Ann Drake, DSC Advisory Board Chairman and AWESOME founder, recently participated in the “Ocean Plastics Leadership Summit, A Supply Chain Collaborative at Sea” to experience the reality of the ocean plastics crisis and to explore new ways to engage the entire value chain and address challenges related to infrastructure, financing and industry collaboration.
The Summit included plastics industry executives from all parts of the supply chain, ranging from petrochemical producers, plastics packagers, consumer packaged goods, and logistics providers, as well as individuals representing NGOs, media and think tanks. “Global sustainability is a growing part of the supply chain leader’s responsibility,” Drake said.
The group of approximately 140 people traveled aboard a ship named The RCGS Resolute to the Sargasso Sea off the coast of Bermuda in the North Atlantic gyre, one of five gyres or large systems of circulating ocean currents. There they had the opportunity to open ocean snorkel and trawl for debris such as small pieces of plastic, plastic silverware, bottle caps, and even a planter liner. The pieces collected showed evidence of fish eating the plastic, causing the substances to enter the human food supply.
The participants divided into 14 work streams focusing on different aspects of the ocean plastic problem. The group focusing on eliminating non-essential single use plastic were told that 23% of single-use plastic is generated in a dine-in restaurant setting. They learned that some progressive communities such as Berkeley, California, have passed an ordinance to reduce single use foodware waste, requiring food vendors offering eat in dining to use reusable foodware. They also learned there are grants available to help food vendors establish new facilities to meet this reusable requirement, and some businesses are partnering with event venues to bring rented reusable cups as a strategy to reduce single use waste.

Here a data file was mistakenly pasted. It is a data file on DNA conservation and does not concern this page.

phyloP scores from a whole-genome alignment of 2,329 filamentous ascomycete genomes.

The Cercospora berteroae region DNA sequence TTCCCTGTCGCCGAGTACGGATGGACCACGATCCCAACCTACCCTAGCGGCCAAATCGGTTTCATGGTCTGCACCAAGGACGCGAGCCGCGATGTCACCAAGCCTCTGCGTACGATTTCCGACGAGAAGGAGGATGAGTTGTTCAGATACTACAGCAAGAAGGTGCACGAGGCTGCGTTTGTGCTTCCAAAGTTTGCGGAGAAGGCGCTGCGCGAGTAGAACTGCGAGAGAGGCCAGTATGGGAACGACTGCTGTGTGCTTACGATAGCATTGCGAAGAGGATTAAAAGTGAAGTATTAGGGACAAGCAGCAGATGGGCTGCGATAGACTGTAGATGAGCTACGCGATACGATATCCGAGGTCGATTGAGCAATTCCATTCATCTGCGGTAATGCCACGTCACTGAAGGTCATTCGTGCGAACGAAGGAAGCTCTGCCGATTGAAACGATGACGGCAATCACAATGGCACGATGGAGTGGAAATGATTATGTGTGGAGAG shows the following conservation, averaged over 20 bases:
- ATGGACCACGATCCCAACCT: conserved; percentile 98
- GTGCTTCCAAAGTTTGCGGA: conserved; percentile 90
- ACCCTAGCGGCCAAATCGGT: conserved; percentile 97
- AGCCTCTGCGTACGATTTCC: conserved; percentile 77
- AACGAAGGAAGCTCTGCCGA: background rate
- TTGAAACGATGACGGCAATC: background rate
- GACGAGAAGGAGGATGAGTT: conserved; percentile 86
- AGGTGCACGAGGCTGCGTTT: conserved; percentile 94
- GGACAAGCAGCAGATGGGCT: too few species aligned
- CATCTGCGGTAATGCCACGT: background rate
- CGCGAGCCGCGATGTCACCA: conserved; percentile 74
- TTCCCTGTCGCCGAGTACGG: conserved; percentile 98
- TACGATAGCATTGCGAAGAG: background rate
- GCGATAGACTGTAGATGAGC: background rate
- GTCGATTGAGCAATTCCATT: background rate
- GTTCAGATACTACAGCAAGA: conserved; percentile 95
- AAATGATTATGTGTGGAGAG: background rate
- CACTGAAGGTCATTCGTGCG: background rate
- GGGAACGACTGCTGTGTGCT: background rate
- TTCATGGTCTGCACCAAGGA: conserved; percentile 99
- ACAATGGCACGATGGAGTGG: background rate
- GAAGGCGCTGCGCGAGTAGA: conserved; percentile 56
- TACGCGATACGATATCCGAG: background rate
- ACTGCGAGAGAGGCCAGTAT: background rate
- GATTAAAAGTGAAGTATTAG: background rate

In the “Planet or Plastic” issue, June 2018, of National Geographic, a supporter of the Summit, Ted Siegler, a Vermont resource economist who has spent more than 25 years working with developing nations on garbage, said, “This isn’t a problem where we don’t know what the solution is…We know how to pick up garbage. Anyone can do it. We know how to dispose of it. We know how to recycle. It’s a matter of building the necessary institutions and systems, —ideally before the ocean turns, irretrievably and for centuries to come, into a thin soup of plastic.”